04.02 Pulmonary Embolism
When a blood clot lodges in an artery in the lung, it cuts off blood supply and can quickly become fatal. If identified early, it can be easily treated, if not, the end result is most often death.
- What is a pulmonary embolism
- Risk Factors
- Previous DVT
- Surgery within last 4 weeks
- Estrogen use
- Active or metastatic cancer
- Recent travel with immobility (fly in from Hawaii?)
- IV drug use
- Advanced age
- Signs and Symptoms
- Often non-specific
- Dyspnea, tachypnea, hemoptysis
- Sudden onset pleuritic chest pain
- Signs of DVT
- Atypical signs
- Signs and Symptoms
- Chest X-Ray
- Ultrasound of leg
- Spiral CT
- MRI / MRA
- !2-Lead (rule out)
- The Basics
- Supplimental O2
- IV Access
- Vitals (O2 sat, capnography)
- Heparin therapy
- IV tPA or angio intervention
- Clinical Judgement
- Explain the risk factors and symptoms.
- Tips for preventing PE:
- Mobility during travel
- Smoking cessation
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Hello everyone and welcome to our lesson on pulmonary embolisms in the emergency department.
Nothing new here, we know that a pulmonary embolism, or PE, can be lethal. It is a life threatening condition but if we know how to recognize the signs and symptoms we can work to treat it before its too late.
First things first, what is a PE? A PE happens when something occludes one of the pulmonary vessels. Most often, it’s a venous thrombus that dislodges and travels through the vessels, through the right side of the heart, and into the pulmonary circulation. These thrombi can come from anywhere but they most commonly start as deep vein thrombosis in the lower extremities.
So there are numerous risk factors. These can include any incidence of a previous DVT, Any sort of surgery in the last 4 weeks, use of estrogen replacement, active or metastatic cancers, which can actually cause a thrombus of the tumor to break off. Recent long term travel, you know like a flight from Hawaii to New York. And really this speaks to the immobility factor. IV drug use can cause a thrombus and as we get older we are more at risk.
These patients, while they can exhibit symptoms that may steer us in any number of directions, do have a few very telling signs that should alert us to a PE. Many times the symptoms are nonspecific. They can have some trouble breathing, some rapid breathing and a little red tinge to the sputum. They can have a sudden onset of pleuritic chest pain, basically, it hurts to breathe. So what happens when you can’t breathe and it hurts with every breath, well your going to get anxious which is going to increase your heart rate. If we suspect a PE we need to look for signs of a DVT like leg swelling or that pain behind the knee. There can also be some very atypical signs but if we focus too much on those it can actually distract us from the main issue.
We want to diagnose so to do that we are going to need some tests. Chest X-ray is a no brainer. Get that line in and get someone to get an arterial blood gas to see if they are in respiratory acidosis. When we get some labs, we want to run a D-Dimer. This is usually done to determine the possible presence of a PE. Usually if its below 500, then you are safe. Over 500 doesn’t mean that the PE is definitive, but it does warrant further testing like a CT or an MRI or MRA. You also want to get an ultrasound to the leg to see if there is any DVT still lurking. And we will also need to get a 12-lead EKG mostly to rule out the possibility of an active myocardial infarction or some other cardiac abnormality.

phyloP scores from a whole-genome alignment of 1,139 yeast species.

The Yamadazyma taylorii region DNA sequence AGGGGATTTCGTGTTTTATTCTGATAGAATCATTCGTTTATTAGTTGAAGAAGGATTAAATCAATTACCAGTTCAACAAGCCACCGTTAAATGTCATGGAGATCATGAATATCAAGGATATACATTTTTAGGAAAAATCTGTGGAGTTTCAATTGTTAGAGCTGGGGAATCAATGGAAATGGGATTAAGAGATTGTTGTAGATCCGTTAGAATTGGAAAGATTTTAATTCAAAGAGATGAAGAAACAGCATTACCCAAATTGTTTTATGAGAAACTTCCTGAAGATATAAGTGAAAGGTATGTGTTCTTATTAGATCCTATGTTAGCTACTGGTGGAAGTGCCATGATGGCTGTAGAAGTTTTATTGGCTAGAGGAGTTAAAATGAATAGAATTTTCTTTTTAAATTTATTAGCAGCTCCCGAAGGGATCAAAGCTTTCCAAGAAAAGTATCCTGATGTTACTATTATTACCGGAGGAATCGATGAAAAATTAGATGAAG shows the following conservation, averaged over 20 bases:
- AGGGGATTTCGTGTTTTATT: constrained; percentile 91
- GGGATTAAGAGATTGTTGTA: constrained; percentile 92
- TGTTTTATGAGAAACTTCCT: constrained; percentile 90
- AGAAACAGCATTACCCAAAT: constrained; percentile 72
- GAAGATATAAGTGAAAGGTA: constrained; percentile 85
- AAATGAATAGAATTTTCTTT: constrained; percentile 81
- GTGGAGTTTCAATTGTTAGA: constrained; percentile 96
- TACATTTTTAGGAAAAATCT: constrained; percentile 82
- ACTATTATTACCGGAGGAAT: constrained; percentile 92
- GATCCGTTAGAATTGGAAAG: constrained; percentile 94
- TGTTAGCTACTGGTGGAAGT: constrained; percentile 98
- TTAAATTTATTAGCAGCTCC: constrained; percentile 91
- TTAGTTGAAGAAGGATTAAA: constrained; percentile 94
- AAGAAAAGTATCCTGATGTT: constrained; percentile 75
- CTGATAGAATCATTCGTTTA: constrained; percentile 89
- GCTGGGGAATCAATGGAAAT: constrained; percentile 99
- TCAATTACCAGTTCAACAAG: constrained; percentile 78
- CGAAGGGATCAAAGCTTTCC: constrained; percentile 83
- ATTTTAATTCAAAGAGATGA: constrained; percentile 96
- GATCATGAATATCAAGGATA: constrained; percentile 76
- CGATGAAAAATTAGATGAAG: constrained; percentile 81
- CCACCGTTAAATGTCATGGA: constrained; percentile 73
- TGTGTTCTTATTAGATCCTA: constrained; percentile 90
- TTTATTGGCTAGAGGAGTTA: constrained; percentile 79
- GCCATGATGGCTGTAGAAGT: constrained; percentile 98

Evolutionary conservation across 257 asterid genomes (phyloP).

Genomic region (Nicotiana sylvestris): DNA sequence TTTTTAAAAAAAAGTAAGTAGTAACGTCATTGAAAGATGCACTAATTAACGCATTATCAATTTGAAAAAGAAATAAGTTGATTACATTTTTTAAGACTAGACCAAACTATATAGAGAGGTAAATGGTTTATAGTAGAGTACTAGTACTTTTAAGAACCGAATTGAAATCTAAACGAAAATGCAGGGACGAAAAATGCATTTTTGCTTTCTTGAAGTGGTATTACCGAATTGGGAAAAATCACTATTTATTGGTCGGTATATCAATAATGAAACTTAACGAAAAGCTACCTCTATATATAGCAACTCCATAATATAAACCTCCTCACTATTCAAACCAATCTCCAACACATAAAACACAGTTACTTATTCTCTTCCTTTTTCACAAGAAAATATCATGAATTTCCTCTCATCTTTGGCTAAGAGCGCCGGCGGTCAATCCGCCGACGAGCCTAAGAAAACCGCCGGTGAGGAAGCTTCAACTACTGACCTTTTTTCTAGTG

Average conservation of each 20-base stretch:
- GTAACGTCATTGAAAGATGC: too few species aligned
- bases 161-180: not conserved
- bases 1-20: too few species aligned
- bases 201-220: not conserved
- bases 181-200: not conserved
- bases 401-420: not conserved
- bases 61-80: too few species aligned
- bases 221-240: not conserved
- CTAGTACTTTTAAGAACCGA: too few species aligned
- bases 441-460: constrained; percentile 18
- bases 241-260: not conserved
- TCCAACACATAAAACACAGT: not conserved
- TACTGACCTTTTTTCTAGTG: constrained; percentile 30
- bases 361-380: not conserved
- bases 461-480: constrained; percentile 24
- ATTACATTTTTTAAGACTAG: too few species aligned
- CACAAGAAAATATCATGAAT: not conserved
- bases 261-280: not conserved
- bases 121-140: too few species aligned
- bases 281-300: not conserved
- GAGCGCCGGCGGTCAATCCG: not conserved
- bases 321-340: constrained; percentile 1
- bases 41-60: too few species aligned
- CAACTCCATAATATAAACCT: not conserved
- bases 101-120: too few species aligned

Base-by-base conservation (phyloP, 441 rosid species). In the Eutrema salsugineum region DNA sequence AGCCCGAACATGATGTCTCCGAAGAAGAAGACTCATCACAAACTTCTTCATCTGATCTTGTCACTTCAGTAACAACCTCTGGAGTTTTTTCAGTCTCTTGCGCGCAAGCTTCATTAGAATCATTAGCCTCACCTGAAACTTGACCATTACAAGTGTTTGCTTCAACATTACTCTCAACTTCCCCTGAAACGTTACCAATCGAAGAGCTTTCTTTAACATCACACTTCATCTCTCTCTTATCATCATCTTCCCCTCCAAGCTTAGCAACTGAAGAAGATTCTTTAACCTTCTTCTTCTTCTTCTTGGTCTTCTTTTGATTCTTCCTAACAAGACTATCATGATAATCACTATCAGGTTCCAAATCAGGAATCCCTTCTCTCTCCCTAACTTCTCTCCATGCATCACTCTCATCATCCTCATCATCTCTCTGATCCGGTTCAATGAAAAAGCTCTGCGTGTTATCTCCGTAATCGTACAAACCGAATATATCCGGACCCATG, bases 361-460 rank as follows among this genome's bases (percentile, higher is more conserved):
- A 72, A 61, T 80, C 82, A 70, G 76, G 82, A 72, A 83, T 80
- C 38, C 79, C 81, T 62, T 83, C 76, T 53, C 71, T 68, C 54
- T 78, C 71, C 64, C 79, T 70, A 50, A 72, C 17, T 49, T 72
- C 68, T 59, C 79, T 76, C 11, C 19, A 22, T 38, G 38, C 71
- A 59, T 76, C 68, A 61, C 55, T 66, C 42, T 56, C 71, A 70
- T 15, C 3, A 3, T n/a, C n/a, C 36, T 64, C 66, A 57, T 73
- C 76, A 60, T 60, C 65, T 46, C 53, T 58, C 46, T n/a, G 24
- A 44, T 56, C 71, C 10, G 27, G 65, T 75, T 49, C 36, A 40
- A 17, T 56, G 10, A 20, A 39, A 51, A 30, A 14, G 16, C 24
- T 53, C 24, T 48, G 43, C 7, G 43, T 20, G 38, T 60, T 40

No once the diagnosis of PE has been confirmed, we need to treat. Always start with the basics. Get some O2 on them and get a line in. We also want to keep a close eye on their vital signs, specifically the oxygen saturation and if you have it, capnography.
In order to prevent further formation of clots or enlarging of the current blockage, we will start IV heparin therapy. There are specific weight-based formulas for this and hopefully, your facility has these written down somewhere. If not, enlist the help of your pharmacy.
If the blockage is so severe that it needs immediate removal, there is the possibility of using the clot buster, tPa. If we need more invasive interventions, we can send these patients to the cath lab for an angiogram and clot retrieval.
We need to use our clinical judgment here to determine if this is a PE of some other disorder. Oxygenation is key as the lungs are getting cut off from the blood supply. And we need to prioritize in order to treat properly. Don’t get the EKG before putting on some oxygen, know what should happen first.
A few key points guys. We need to remember the risk factors, as it will help to put the puzzle together and help our diagnosis. We need to know the signs and symptoms and know what is steering us towards PE and what could be something else. We need to know the basic treatments and the more advanced ones. Can these patients stay in the ED or are we going up to the cath lab. And we need to educate our patients to teach them about the risks of immobility.
Thanks for joining us for this quick lesson on pulmonary embolisms. Please check out all our other emergency medicine lessons here on NRSNG and as always, HAPPY NURSING!!!